For an Immune Cell, Microgravity Mimics Aging (NASA, International Space Station, 04/21/14)
Caption: Scanning electron micrograph of a human T lymphocyte (also called a T cell) from the immune system of a healthy donor.
Image credit: NIAID (National Institute of Allergy and Infectious Diseases)
From the International Space Station Research feature:
NASA and the National Institute on Aging, part of the National Institutes of Health, have teamed up to support research aboard the International Space Station that may one day advance medical care and quality of life for all humanity. T-Cell Activation in Aging is the first study to launch into space that is funded by the Biomedical Research on the International Space Station National Institutes of Health initiative.
It is difficult to study the genetic and molecular changes associated with aging-related immune suppression because the condition develops over decades, and the elderly often have illnesses that can complicate research studies. However, changes in the immune system—including T-cell behavior—quickly occur in space.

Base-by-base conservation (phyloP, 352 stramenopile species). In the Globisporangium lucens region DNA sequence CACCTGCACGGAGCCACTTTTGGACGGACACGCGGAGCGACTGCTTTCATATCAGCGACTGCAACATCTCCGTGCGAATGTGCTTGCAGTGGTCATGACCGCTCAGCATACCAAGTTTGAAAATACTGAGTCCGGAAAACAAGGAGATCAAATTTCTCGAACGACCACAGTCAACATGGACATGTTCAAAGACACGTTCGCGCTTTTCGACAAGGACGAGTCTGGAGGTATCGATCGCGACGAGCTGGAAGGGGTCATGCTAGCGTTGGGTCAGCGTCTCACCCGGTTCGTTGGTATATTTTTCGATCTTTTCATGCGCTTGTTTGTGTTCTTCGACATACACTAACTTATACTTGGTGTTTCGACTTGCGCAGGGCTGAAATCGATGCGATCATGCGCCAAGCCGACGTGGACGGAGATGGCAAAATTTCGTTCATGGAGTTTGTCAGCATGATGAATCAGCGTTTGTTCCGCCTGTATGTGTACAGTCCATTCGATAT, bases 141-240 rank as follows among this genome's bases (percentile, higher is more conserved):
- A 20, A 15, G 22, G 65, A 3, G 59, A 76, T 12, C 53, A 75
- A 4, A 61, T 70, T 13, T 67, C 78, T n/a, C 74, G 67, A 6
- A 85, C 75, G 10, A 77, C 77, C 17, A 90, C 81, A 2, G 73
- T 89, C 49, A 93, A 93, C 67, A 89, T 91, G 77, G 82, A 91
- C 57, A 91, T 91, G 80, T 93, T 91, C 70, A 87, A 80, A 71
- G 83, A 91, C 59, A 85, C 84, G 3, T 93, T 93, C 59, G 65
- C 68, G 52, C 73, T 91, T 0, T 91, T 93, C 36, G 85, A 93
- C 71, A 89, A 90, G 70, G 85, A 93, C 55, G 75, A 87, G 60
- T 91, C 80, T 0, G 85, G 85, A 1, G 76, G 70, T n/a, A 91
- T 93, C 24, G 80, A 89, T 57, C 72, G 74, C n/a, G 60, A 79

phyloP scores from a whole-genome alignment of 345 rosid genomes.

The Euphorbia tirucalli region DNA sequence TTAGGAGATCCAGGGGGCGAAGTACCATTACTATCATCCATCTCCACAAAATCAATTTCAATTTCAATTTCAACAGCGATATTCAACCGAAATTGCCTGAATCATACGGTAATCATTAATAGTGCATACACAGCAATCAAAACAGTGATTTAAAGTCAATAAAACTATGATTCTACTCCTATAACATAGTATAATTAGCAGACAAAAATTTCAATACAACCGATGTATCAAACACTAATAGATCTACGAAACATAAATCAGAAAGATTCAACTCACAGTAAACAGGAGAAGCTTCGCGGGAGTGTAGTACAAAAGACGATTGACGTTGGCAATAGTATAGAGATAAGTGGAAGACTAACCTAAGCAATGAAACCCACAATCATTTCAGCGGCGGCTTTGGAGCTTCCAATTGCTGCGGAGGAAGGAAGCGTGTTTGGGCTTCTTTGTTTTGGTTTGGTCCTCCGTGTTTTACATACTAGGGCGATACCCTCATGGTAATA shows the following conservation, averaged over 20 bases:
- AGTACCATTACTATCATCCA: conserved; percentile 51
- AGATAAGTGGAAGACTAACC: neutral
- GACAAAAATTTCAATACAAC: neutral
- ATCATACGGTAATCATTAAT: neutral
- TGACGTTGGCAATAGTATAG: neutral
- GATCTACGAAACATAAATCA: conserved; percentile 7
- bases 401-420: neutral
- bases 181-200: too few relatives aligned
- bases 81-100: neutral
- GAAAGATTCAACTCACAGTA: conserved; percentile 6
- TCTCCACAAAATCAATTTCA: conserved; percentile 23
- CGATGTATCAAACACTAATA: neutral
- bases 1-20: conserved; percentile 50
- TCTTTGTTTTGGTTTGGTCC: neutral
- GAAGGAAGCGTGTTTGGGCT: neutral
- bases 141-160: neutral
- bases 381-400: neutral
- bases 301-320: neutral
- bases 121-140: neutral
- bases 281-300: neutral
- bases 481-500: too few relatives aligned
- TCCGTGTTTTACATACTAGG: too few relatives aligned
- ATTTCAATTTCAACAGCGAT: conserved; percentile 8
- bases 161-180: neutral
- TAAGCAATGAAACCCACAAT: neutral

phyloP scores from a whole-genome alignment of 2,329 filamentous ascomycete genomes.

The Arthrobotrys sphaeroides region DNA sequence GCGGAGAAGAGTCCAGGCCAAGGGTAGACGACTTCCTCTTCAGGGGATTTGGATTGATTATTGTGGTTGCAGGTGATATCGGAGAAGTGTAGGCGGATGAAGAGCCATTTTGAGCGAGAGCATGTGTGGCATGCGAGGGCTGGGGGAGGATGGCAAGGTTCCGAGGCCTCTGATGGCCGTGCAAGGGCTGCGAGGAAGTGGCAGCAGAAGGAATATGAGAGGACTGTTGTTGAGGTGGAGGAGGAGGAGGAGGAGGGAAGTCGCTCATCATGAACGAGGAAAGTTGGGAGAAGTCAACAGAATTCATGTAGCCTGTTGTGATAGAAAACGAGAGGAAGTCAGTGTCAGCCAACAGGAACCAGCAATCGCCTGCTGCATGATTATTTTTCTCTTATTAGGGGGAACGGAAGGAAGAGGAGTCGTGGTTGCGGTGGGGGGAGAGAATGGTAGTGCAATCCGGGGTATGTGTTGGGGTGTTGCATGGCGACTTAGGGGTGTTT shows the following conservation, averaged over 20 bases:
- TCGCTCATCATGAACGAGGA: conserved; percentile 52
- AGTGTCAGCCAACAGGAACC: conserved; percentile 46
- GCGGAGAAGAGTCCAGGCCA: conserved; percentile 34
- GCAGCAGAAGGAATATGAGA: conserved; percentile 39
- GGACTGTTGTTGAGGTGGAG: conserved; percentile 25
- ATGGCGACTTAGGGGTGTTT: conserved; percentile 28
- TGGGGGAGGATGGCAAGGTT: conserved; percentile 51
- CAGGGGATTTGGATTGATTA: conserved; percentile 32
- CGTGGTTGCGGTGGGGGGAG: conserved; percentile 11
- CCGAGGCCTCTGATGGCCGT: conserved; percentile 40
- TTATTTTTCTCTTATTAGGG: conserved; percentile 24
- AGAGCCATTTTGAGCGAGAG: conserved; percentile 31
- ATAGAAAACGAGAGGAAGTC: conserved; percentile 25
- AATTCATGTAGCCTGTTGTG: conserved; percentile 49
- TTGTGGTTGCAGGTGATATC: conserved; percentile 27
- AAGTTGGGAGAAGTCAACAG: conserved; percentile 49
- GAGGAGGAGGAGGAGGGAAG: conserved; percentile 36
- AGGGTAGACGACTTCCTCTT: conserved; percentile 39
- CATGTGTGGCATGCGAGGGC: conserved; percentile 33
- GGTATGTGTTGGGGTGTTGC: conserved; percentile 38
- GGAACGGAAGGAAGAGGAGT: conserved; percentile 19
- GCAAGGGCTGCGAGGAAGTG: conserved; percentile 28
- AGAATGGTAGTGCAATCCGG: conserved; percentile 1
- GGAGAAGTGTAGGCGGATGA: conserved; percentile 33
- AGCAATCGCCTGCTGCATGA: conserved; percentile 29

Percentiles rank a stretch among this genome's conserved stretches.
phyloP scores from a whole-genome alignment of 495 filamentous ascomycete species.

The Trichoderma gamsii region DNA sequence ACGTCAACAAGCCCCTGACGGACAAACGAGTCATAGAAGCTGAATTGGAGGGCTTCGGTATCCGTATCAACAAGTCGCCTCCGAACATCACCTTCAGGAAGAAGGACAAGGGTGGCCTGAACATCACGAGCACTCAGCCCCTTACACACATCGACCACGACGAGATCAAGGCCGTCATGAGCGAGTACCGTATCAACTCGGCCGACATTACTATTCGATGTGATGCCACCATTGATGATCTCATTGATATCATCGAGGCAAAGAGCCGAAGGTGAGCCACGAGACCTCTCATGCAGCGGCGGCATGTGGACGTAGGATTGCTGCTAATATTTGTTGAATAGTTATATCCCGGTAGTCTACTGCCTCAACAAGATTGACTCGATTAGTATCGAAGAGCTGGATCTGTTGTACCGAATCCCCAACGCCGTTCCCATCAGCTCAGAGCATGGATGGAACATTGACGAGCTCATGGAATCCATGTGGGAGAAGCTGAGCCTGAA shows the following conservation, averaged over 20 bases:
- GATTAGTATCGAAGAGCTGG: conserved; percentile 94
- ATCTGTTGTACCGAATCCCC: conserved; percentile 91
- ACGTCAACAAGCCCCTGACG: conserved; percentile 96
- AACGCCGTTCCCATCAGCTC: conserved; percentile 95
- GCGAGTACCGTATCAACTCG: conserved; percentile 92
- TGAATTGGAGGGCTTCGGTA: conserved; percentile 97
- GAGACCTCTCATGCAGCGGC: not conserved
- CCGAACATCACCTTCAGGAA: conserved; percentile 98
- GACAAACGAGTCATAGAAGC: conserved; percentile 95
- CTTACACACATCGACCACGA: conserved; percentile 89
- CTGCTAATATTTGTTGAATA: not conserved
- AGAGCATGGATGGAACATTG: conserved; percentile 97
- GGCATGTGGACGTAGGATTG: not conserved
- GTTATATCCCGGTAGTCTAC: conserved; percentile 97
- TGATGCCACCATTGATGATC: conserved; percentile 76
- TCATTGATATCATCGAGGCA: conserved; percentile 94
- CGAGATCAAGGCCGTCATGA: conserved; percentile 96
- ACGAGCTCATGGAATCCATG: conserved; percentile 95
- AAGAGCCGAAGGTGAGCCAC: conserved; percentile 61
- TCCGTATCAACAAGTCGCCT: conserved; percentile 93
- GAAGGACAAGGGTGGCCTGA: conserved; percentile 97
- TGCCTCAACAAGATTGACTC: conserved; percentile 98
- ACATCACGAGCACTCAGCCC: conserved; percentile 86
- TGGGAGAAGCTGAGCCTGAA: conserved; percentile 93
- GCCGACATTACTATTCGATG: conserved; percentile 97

“One of our goals for this study is to use microgravity as a novel model system of aging to investigate the molecular mechanisms of immune suppression commonly seen in the elderly population,” said Millie Hughes-Fulford, former NASA astronaut, principal investigator for the study and researcher at the University of California, San Francisco, Northern California Institute for Research and Education and the San Francisco Veterans Affairs Medical Center. “Ultimately, this could lead us to new treatment strategies for immune system dysfunction.”
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